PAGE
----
Journalists' Guide to The Equality Act

By |
May 14, 2021

The Equality Act passed the U.S. House of Representatives on February 25, 2021, and is awaiting action in the U.S. Senate. If passed, the Equality Act will provide LGBTQ Americans with federal nondiscrimination protections for the first time in history. 

This guide was created to help journalists access facts and context to explain the Equality Act and counter misinformation spread by opponents, who have a history of anti-LGBTQ activism.


The Equality Act provides comprehensive protections for every LGBTQ American, prohibiting discrimination based on sex, sexual orientation and gender identity in housing, public accommodations, education, federal funding, employment, access to credit and jury service. Discrimination prevents “the full participation of LGBTQ people in society,” as the text of the act states.

The Equality Act also expands protections for all women and for people of faith.

Currently the 1964 Civil Rights Act includes protections for only four areas of public accommodation: hotels/lodging; restaurants; entertainment spaces like movie theaters and sports arenas; and entities located within those spaces. The Equality Act ensures protections in those spaces for race, religion, national origin, and sex, including sexual orientation and gender identity. It also expands the range of covered public accommodations to include retail stores, transportation, and healthcare providers.


LGBTQ Americans are not fully protected from discrimination in 29 states, including 93% of LGBTQ Southerners who live in a state that does not have laws to protect them in virtually every aspect of daily life. More than one-in-five LGBTQ Southerners are Black. The legacy of slavery and systemic racism has significant, lasting impact on queer people of color in states without LGBTQ protections. 

Research shows more than one in three LGBTQ Americans faced discrimination of some kind in the past year. Three-in-ten LGBTQ Americans faced difficulties last year accessing necessary medical care due to cost issues, including more than half of transgender Americans.

  • 51% LGBTQ people say they experienced harassment or discrimination in a public place such as a store, public transportation, or a restroom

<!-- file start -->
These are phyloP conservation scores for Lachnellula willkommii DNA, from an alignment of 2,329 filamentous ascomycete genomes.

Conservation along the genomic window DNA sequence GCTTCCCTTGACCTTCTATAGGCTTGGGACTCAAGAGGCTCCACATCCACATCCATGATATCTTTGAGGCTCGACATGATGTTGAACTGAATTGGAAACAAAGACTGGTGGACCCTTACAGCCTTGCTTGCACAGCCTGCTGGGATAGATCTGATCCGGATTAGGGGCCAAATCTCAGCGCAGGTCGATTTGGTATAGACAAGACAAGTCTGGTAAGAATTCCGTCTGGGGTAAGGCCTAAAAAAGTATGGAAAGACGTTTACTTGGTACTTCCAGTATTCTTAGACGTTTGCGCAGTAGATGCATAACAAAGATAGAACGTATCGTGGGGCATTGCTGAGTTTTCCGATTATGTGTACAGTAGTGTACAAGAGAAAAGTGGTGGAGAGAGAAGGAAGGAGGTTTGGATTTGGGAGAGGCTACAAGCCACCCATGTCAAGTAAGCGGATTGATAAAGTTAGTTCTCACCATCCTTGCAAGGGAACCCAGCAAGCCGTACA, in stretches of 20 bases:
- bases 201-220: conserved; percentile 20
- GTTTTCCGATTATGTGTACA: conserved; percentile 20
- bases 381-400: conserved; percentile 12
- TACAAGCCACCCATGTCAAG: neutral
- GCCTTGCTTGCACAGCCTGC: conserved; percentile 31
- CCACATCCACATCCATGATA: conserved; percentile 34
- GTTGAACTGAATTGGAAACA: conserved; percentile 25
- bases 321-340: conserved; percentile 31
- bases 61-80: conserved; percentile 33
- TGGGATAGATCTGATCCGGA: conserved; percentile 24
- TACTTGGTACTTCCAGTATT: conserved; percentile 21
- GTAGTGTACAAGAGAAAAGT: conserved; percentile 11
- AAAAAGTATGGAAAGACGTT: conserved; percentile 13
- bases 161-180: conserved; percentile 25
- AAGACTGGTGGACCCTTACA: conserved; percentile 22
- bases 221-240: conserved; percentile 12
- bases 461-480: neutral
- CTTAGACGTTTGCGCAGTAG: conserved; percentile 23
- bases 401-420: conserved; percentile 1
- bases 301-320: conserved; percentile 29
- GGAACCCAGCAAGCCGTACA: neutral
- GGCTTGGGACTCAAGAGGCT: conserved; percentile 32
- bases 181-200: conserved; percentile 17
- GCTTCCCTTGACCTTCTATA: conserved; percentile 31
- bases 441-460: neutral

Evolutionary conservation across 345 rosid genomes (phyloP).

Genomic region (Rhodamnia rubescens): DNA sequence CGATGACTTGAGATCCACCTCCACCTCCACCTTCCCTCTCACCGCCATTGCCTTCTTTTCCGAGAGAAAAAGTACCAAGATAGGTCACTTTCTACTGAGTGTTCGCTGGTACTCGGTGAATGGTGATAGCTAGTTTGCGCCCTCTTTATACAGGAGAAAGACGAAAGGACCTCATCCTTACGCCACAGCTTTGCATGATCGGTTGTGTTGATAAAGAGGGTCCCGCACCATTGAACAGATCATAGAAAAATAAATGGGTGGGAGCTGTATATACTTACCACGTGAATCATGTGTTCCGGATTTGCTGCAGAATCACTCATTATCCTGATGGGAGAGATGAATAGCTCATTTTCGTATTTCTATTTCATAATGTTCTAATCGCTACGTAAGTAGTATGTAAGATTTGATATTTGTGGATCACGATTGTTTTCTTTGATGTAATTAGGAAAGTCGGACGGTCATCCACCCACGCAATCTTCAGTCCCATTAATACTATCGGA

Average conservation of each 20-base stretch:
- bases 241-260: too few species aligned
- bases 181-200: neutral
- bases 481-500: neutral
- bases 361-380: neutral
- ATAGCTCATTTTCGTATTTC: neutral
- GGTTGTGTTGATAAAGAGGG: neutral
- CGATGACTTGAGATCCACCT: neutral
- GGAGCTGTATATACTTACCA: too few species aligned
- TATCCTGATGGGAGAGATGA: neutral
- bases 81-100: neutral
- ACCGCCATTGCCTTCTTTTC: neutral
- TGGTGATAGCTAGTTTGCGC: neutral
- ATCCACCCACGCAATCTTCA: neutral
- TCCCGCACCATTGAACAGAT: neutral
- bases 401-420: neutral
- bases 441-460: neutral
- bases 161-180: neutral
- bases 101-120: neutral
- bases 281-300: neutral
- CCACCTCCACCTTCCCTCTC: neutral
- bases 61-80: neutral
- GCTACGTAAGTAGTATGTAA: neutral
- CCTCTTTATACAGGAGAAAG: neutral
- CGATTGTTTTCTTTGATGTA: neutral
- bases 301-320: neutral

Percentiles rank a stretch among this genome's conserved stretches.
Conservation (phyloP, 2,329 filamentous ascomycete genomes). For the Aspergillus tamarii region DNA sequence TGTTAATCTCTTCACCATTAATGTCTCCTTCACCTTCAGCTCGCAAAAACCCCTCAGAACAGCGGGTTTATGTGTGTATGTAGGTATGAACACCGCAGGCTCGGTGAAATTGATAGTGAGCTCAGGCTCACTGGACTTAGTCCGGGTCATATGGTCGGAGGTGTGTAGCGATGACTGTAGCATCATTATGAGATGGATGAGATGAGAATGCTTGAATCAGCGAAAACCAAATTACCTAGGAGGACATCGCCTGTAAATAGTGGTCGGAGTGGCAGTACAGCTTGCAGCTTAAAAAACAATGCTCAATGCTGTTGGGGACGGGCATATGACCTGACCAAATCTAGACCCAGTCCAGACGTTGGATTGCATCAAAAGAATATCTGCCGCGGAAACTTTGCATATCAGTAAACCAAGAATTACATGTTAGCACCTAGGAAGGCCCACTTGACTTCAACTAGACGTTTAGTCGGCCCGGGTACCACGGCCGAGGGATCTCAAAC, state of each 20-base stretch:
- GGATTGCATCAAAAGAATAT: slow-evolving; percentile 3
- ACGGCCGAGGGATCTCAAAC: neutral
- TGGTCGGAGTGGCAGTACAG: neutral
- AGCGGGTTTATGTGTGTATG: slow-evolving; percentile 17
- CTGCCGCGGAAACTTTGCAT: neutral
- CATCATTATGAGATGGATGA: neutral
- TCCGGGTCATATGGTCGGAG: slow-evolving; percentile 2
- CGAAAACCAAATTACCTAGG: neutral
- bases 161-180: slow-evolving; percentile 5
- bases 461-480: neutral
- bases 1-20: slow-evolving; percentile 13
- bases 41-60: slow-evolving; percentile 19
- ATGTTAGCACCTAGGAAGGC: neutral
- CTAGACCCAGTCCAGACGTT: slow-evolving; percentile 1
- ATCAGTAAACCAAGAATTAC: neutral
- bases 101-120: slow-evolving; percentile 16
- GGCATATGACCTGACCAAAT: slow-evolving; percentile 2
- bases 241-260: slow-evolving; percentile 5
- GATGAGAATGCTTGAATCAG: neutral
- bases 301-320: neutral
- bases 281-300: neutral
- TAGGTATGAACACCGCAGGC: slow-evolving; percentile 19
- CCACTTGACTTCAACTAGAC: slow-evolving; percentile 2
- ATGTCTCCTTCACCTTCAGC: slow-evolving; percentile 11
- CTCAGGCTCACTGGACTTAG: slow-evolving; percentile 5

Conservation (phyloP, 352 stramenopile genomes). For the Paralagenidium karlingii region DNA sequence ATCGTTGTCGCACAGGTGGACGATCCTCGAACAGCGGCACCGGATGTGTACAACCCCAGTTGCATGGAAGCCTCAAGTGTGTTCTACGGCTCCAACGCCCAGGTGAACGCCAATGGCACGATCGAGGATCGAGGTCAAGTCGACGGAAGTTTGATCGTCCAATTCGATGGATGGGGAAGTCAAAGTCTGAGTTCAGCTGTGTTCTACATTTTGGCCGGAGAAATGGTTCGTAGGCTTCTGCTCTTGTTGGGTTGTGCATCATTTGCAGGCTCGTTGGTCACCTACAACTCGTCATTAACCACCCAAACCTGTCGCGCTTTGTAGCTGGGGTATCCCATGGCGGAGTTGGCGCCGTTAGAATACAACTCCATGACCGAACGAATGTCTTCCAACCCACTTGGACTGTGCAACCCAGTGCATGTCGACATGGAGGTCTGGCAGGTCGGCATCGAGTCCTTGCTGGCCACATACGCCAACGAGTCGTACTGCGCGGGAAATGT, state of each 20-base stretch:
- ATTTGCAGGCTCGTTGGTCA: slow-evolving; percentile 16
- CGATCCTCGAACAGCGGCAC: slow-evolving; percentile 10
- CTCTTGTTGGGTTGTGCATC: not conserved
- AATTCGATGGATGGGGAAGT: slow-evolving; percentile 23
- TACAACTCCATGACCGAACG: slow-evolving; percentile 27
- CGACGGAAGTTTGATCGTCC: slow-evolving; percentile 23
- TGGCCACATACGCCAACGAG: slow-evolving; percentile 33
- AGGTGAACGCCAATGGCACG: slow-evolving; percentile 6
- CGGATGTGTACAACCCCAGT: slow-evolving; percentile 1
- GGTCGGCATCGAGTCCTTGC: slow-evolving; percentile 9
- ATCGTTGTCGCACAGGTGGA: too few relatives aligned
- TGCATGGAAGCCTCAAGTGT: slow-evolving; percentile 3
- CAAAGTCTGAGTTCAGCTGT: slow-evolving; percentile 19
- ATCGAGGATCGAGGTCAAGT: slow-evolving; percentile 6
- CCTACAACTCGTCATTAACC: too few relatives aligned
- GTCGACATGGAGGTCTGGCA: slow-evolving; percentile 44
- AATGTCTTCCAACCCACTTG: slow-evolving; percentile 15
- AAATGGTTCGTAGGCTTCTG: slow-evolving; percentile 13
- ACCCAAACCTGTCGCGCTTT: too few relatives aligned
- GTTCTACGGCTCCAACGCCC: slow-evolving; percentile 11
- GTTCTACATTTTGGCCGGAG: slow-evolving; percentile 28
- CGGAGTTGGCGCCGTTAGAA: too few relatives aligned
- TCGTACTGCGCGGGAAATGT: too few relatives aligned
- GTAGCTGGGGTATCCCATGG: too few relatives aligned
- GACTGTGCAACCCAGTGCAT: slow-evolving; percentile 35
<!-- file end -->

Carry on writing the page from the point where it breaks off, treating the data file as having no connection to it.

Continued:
• 36% faced harassment or discrimination in the workplace
  • 21% faced harassment or discrimination at school

LGBTQ people face increased risk of violence. Allowing discrimination further threatens LGBTQ people, and wrongly normalizes and encourages unequal treatment, as violators face no consequences under the law. 


Opponents are using misinformation to argue against the Equality Act, as they did in efforts against marriage equality and transgender bathroom access. They specifically target the most vulnerable people in the country, including LGBTQ youth.

They have supported harmful conversion therapy which falsely claims to be able to change a person’s innate sexual orientation and gender identity. 

Some opponents have a history of spreading homophobic as well as transphobic rhetoric on their platforms. 

The same groups opposing the Equality Act are funding and supporting the swath of state bills and legal challenges targeting transgender students. They have provided boilerplate language, talking points and legal representation against LGBTQ rights for the last 50 years. At least two organizations are listed as extremist hate groups by the Southern Poverty Law Center.


CLAIM: The Equality Act makes “women unequal” and would be “the end” of females.
FACTS: The Equality Act expands protections for all women, including lesbians, bisexuals, transgender and queer women. It expands protections against discrimination based on sex in public accommodations. 

CLAIM: The Equality Act “punishes” those who don’t embrace “newfound gender ideology” or a “radical redefinition” of sex.
FACT: History has recorded the existence of transgender people for thousands of years. The Equality Act recognizes that reality, and the fact that transgender people face higher risks of discrimination, harassment and violence. It seeks to secure protections in the law against unequal treatment.